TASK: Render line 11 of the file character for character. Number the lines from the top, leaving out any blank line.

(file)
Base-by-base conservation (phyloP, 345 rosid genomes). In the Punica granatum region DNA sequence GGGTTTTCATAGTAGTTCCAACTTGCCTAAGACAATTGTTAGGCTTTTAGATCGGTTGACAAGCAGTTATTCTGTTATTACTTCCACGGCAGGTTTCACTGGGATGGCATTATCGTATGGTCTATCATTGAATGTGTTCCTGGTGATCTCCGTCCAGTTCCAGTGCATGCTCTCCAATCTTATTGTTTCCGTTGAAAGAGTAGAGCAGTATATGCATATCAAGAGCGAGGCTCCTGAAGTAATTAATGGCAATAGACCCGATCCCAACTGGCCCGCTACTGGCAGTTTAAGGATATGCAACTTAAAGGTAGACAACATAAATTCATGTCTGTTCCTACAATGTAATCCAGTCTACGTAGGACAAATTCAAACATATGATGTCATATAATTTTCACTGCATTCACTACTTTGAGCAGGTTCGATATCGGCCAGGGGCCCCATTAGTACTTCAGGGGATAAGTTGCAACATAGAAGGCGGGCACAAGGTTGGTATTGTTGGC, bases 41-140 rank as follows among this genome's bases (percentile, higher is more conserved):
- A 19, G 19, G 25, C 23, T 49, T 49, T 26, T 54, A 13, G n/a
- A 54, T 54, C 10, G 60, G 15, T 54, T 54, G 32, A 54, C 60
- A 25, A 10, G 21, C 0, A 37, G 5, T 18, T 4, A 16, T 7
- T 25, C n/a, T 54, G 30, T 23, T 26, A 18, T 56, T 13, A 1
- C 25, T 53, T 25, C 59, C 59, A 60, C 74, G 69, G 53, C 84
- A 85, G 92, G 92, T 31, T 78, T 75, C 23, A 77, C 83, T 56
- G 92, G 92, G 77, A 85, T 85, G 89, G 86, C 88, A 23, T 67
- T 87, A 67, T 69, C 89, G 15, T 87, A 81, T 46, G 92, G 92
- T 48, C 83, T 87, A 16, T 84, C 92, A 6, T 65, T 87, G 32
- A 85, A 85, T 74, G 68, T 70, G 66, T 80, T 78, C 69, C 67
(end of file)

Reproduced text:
- A 85, A 85, T 74, G 68, T 70, G 66, T 80, T 78, C 69, C 67